In order to receive Mondaq News Alerts, users have to complete a separate registration form. This is a personalised service where users choose regions and topics of interest and we send it only to those users who have requested it. Users can stop receiving these Alerts by going to the Mondaq News Alerts page and deselecting all interest areas. In the same way users can amend their personal preferences to add or remove subject areas.


A cookie is a small text file written to a user’s hard drive that contains an identifying user number. The cookies do not contain any personal information about users. We use the cookie so users do not have to log in every time they use the service and the cookie will automatically expire if you do not visit the Mondaq website (or its affiliate sites) for 12 months. We also use the cookie to personalise a user's experience of the site (for example to show information specific to a user's region). As the Mondaq sites are fully personalised and cookies are essential to its core technology the site will function unpredictably with browsers that do not support cookies - or where cookies are disabled (in these circumstances we advise you to attempt to locate the information you require elsewhere on the web). However if you are concerned about the presence of a Mondaq cookie on your machine you can also choose to expire the cookie immediately (remove it) by selecting the 'Log Off' menu option as the last thing you do when you use the site.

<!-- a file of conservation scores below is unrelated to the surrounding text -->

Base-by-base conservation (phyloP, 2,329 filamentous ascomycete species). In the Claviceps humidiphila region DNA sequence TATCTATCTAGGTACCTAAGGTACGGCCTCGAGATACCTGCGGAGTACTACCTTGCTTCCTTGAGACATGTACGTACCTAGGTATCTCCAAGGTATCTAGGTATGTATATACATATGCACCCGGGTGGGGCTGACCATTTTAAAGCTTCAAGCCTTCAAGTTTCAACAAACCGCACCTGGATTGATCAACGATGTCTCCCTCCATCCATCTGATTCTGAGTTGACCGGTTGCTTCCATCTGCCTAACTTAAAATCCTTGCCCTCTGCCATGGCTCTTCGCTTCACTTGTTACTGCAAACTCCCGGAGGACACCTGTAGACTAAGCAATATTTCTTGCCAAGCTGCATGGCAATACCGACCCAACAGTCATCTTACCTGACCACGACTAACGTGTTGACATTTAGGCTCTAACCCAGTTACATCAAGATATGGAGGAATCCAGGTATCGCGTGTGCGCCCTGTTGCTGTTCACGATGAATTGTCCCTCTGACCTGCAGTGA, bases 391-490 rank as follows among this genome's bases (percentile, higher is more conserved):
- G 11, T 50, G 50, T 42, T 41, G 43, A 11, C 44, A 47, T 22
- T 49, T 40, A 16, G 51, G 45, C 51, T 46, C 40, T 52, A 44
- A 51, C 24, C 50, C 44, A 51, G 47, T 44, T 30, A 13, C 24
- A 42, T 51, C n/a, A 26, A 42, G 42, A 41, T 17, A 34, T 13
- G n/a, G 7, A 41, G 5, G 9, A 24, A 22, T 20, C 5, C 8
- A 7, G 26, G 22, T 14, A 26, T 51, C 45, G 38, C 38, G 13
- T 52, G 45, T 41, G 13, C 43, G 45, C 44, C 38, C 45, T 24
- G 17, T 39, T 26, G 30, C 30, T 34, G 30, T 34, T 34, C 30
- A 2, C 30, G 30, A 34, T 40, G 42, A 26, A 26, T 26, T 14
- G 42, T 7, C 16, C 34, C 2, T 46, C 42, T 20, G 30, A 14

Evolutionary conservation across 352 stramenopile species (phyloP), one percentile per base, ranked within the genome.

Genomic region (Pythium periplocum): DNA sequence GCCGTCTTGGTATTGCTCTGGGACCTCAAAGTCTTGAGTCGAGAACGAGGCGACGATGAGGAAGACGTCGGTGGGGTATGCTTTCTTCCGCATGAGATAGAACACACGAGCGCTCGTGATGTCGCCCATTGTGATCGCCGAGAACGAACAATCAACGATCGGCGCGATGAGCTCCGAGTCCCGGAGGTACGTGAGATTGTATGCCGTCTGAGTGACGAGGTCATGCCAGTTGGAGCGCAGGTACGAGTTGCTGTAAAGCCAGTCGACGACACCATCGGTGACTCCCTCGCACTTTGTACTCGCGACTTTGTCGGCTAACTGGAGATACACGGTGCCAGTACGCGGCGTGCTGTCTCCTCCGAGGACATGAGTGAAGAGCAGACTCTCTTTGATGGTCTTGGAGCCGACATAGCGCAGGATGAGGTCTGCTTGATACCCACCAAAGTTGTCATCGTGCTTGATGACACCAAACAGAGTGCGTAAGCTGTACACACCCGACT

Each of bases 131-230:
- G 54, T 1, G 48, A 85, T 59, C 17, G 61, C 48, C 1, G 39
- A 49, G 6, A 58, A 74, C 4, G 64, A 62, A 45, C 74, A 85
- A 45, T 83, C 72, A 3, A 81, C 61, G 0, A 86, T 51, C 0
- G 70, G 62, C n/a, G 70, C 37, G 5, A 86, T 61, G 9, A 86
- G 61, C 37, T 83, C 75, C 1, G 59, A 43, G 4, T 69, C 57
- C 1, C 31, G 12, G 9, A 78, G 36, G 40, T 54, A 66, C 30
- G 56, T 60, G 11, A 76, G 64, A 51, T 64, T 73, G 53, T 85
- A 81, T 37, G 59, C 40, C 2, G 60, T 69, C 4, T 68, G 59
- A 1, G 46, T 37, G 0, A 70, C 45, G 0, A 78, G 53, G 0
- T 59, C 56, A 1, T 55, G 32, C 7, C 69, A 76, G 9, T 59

Some of our business partners may use cookies on our site (for example, advertisers). However, we have no access to or control over these cookies and we are not aware of any at present that do so.

Log Files

We use IP addresses to analyse trends, administer the site, track movement, and gather broad demographic information for aggregate use. IP addresses are not linked to personally identifiable information.


This web site contains links to other sites. Please be aware that Mondaq (or its affiliate sites) are not responsible for the privacy practices of such other sites. We encourage our users to be aware when they leave our site and to read the privacy statements of these third party sites. This privacy statement applies solely to information collected by this Web site.

Surveys & Contests